Name any industry that’s challenged operationally or facing an uncertain future. Take financial services. This industry has been
acquisition-focused for years, including during the upheavals of the past few months. But in
many cases, such transactions occur in name only. The companies involved may change the
signage and the stationery, but they don’t change their business processes. The synergies
promised to justify the transaction cost show up often as little more than goodwill on the
balance sheet. As a result, significant, unrealized value remains locked up in what we might
call “deferred mergers.”
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In this economy, there is greater urgency than ever to unlock that value, and I believe CIOs
must be the architects who capture it (in partnership with the CEO or COO). CIOs are
uniquely positioned for this role because they see the entire value chain, understand the
costs of supporting multiple business models and architectures, and remain familiar with the
technology road maps required to integrate businesses.
But not all CIOs apply this unique perspective in an activist way. Activist CIOs are
businesspeople first and technologists second; they are focused on corporate business
results and make their decisions through that lens. And they are willing to challenge the
status quo as opposed to just asking the functional departments what their needs are every
Before coming to SAIC (Science Applications International Corporation), I often worked with
companies that had deferred the integration of their acquisitions. I would lay out an
integration strategy, quantify the costs incurred by the deferred integration and suggest
ways to extract the trapped value. In some cases, I did that because the company’s internal
CIO did not have the will to challenge the status quo or authority to bring these issues to
the business’s attention. These CIOs had no voice at that table and were not materially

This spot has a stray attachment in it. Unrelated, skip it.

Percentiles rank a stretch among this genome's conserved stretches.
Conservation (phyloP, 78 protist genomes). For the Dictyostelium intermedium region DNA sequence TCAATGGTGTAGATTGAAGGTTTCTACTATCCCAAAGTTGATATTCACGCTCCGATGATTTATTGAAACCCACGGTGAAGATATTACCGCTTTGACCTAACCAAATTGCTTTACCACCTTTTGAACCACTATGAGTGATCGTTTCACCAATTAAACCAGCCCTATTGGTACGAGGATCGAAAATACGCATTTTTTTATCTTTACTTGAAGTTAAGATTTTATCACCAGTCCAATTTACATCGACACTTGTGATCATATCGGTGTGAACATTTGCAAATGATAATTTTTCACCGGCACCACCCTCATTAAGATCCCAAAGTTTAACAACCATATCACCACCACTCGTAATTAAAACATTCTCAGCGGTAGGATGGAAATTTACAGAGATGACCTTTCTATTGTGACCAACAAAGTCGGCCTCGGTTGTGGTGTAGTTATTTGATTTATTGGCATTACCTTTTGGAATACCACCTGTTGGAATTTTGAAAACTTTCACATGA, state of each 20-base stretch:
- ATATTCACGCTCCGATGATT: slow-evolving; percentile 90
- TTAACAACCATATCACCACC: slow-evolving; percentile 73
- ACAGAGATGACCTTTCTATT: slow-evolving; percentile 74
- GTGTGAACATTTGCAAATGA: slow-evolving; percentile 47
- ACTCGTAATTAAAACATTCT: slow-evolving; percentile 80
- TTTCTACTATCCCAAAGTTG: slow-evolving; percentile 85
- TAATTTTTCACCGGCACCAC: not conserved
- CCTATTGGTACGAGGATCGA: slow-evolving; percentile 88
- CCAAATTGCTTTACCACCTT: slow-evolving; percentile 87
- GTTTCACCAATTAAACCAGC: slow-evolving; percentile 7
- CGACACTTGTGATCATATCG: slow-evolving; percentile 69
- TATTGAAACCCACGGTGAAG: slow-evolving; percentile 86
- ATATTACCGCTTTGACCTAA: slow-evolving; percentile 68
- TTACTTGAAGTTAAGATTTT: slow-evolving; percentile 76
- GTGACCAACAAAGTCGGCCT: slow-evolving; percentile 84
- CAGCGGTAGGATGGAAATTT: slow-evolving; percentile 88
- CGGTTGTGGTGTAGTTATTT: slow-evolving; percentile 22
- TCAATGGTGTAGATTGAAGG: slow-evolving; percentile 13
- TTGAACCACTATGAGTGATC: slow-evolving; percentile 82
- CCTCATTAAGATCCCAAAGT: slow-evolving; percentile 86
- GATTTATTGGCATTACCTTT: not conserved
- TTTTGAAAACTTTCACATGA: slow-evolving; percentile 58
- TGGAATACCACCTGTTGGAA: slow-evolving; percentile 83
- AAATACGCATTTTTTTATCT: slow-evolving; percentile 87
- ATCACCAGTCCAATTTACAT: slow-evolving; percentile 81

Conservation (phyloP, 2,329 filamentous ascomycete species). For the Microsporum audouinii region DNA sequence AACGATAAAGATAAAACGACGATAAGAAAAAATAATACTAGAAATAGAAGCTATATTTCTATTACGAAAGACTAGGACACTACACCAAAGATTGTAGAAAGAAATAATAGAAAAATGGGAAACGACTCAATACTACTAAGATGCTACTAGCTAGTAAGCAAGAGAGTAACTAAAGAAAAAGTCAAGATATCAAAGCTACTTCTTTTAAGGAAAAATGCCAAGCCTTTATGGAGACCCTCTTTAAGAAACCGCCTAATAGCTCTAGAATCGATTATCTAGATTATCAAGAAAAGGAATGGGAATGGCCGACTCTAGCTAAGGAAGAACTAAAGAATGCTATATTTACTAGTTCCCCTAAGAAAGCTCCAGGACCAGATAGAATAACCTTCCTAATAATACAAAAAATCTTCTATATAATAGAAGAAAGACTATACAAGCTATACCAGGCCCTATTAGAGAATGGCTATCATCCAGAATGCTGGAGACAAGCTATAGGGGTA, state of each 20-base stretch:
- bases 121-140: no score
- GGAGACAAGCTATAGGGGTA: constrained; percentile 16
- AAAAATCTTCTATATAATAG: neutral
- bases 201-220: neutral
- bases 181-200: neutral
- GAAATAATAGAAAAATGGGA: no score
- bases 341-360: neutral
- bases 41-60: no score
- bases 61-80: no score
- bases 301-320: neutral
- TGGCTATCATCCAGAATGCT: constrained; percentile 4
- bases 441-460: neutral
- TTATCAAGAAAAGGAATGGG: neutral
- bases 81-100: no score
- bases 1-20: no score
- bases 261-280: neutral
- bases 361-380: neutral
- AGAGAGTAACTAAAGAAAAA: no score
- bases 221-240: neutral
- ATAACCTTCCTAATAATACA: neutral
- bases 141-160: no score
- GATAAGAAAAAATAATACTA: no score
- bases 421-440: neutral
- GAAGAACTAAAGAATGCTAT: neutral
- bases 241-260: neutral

involved when costs were originally estimated during due diligence.
In these engagements, as well as in my work at SAIC, I’ve learned several lessons about
being an activist CIO in deferred merger environments.
Materiality—a case based on the hard facts—is the best approach to convince the
business to attack its unrealized value. Extracting value from a merger or acquisition is a business problem, not a technology
problem. By presenting facts, you help people understand this problem from a dollars and
cents perspective. It’s not an academic exercise.
For example, SAIC has grown both organically and through acquisition. Much of our
intellectual capital and technical know-how is embedded in the IT infrastructure of those
once-independent organizations. We unlock that value by providing an agile platform for
rapid response to the market, asymmetric innovation and collaboration capabilities.
To make this possible, the business wanted to get control of the line systems by migrating
them to a centralized data center. But we in IT offered an alternative—a “virtual
grid” that takes advantage of emerging technologies in cloud computing and virtualization.
This approach reduces our energy and facility costs and provides enterprise IT governance
without impairing line organization productivity. It’s less expensive, helps us get to
market more quickly and is more consistent with our business strategy than the alternative.